General, Breast and Endocrine Surgeons
Advanced Laparoscopic Surgery

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  • Image of Dr. Agapay, Dr. Friese and Dr. Glenn
  • Image of Dr. Agapay, Dr. Friese and Dr. Glenn's Office
  • Image of Dr. Agapay, Dr. Friese and Dr. Glenn's Office
  • Image of Dr. Agapay, Dr. Friese and Dr. Glenn's Office
  • Image of Dr. Agapay, Dr. Friese and Dr. Glenn

Skin Cysts (Lumps & Bumps) | Skin & Soft Tissue Lesions/Lipomas & Lymphomas

The team of Doctors Allen A. Agapay, William R. Friese and Jordan J. Glenn are experienced at the diagnosis and treatment of skin and soft tissue problems such as sebaceous cysts, epidermoid cysts, lipomas, angiolipomas, and skin tags. They also perform more complicated surgical procedures to treat skin and soft tissue cancers. While most lumps are benign, it is important to get them checked out to be sure exactly what they are and whether or not they need treatment.

Lipomas are the most common noncancerous soft tissue growth. They are benign fatty tissue tumors that are soft, mobile and usually painless. They are frequently found on the torso, neck, upper thighs, upper arms, and armpits, but they can occur almost anywhere in the body.

Angiolipomas are similar to lipomas, but can be more firm and tender. These benign skin lesions are frequently removed in the office with local anesthetic. If they are large or firmly attached to the underlying muscle layer, your doctor may recommend removing them in an outpatient setting where the patient can be asleep.

Epidermoid and Sebaceous Cysts are benign collections of keratin, fat and/or oil. These cysts are usually painless, unless they rupture, which can cause a significant inflammatory response. If this happens, inflammation is usually remedied at home with warm compresses, ibuprofen and time. These cysts can be removed when they are not ruptured and inflamed.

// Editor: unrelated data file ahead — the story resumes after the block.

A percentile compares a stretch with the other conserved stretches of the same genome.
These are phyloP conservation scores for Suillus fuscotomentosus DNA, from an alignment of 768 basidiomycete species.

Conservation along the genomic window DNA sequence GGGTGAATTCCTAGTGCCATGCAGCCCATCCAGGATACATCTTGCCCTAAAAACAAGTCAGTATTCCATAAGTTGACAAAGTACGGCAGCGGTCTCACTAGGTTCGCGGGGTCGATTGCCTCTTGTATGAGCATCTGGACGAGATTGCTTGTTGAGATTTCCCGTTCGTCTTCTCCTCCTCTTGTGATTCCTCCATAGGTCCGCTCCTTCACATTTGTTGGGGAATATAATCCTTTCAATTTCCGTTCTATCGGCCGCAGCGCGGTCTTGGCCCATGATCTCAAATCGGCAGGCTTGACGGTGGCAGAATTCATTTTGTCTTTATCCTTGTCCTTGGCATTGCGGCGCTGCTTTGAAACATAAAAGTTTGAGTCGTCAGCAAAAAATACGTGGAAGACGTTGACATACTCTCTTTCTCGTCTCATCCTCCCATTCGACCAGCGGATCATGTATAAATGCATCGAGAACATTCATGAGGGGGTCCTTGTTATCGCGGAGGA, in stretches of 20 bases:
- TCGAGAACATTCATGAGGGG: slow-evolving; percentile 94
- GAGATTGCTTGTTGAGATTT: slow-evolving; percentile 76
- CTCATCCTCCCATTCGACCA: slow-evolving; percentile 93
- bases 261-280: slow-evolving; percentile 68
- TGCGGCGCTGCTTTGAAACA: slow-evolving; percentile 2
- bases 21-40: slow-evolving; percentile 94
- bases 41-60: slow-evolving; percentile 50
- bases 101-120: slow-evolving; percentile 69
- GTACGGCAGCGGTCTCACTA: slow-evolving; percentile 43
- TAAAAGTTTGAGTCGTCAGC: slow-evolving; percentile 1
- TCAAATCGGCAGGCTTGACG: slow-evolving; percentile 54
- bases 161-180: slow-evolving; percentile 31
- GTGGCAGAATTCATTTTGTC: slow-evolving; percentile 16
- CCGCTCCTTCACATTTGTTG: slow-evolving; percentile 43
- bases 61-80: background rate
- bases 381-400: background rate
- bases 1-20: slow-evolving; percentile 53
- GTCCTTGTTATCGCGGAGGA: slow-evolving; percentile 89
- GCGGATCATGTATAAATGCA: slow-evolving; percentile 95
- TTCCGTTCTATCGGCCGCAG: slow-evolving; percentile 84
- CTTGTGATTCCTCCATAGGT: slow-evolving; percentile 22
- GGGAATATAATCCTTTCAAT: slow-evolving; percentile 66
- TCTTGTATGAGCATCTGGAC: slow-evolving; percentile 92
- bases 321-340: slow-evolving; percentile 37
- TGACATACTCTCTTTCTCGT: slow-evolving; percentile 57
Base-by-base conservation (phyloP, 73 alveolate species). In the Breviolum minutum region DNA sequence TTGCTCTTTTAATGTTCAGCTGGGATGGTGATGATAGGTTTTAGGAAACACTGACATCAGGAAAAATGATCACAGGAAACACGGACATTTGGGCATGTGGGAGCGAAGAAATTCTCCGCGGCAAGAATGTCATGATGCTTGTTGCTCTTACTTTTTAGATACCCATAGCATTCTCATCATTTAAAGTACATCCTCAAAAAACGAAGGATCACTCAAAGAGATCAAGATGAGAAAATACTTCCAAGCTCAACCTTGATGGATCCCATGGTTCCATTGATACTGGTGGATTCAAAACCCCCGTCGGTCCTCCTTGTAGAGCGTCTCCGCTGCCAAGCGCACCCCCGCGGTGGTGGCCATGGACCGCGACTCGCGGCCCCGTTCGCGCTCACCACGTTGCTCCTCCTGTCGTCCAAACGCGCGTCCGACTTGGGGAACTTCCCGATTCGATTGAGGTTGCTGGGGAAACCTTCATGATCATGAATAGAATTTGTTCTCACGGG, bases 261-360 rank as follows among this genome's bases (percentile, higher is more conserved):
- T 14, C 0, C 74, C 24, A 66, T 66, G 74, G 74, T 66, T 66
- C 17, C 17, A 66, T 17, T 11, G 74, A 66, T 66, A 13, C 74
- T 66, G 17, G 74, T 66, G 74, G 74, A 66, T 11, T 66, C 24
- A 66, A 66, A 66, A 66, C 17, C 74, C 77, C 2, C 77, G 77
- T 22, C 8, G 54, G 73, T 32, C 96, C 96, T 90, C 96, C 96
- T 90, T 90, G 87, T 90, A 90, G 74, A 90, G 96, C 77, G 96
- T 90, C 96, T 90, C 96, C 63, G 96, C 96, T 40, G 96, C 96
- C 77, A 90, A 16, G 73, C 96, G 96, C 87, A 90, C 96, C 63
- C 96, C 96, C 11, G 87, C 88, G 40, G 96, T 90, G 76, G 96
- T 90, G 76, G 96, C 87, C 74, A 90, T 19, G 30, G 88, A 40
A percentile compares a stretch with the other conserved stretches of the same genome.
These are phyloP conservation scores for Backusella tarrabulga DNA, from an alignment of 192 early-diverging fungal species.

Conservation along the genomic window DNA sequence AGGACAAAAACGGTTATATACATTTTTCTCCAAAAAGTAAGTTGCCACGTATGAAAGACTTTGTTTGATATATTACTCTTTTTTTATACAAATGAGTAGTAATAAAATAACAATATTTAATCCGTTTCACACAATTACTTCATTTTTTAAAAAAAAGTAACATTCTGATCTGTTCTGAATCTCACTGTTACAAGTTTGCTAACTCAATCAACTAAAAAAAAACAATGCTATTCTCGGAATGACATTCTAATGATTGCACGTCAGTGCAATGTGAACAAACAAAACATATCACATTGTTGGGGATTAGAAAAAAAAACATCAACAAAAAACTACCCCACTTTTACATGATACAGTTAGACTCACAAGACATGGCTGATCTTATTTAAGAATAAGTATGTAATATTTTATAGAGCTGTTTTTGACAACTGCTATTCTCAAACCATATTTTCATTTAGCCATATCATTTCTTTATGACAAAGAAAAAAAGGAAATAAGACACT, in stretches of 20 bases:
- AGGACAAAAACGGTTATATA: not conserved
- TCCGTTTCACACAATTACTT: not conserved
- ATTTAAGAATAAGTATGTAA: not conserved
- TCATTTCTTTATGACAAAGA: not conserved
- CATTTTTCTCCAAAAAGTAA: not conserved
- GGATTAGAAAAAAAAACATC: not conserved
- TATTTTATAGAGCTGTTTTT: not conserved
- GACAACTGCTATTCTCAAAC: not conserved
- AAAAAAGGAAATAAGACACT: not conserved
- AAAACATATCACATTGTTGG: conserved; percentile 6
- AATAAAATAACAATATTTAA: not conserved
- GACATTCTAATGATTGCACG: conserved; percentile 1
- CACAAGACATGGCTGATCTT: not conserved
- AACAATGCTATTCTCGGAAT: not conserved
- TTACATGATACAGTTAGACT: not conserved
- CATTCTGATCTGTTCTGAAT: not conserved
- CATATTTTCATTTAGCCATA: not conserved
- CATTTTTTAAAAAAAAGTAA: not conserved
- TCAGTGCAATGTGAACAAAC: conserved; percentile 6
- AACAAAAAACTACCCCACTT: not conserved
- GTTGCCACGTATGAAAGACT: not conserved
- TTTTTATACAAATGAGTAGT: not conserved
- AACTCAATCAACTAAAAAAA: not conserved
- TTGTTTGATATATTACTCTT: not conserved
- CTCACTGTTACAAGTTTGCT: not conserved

Skin tags are benign lesions.

Treatment

Lipomas, benign cysts and skin tags can usually be removed in the office with local anesthetic. Sometimes, depending on their size and location, your doctor will recommend excision in an outpatient setting where the patient can be asleep.

Lymphomas

Lymphoma is a cancer that starts in cells that are part of the body's immune system. There are many subtypes of lymphomas. The two main categories of lymphomas are Hodgkin's and non-Hodgkin. Both are cancers that develop in the lymph system and have similar symptoms and characteristics. Hodgkin's lymphoma is distinguished by the presence of abnormal white blood cells called Reed-Sternberg cells.

Symptoms

Signs and symptoms may include:

  • Enlarged lymph nodes
  • Fever
  • Drenching sweats
  • Feeling very tired
  • Weight loss for no known reason
  • Skin rash or itchy skin

Diagnosis

  • Lymph node biopsy: A fine needle is inserted into your lymph node to remove a sample of cells.
  • Bone marrow aspiration and biopsy: The removal of bone marrow and a small piece of bone by inserting a needle into the hipbone or breastbone.
  • Medical imaging may be done to determine if the cancer has spread and to where.

Treatment

Surgical biopsies can be used to help diagnose lymphoma. Lymphoma is usually then treated with chemotherapy, radiation therapy immunotherapy, or targeted drug therapy. However, in certain situations surgical treatment may be beneficial. Lymphoma surgery may be performed for splenic lymphomas. Surgical removal of the spleen can help eliminate cancerous cells from the body. Surgery can also be used to drain fluid in the chest that develops as a complication of non-Hodgkin lymphoma. Doctors Agapay, Friese and Glenn will work closely with you to determine the best plan of action to treat your lymphoma.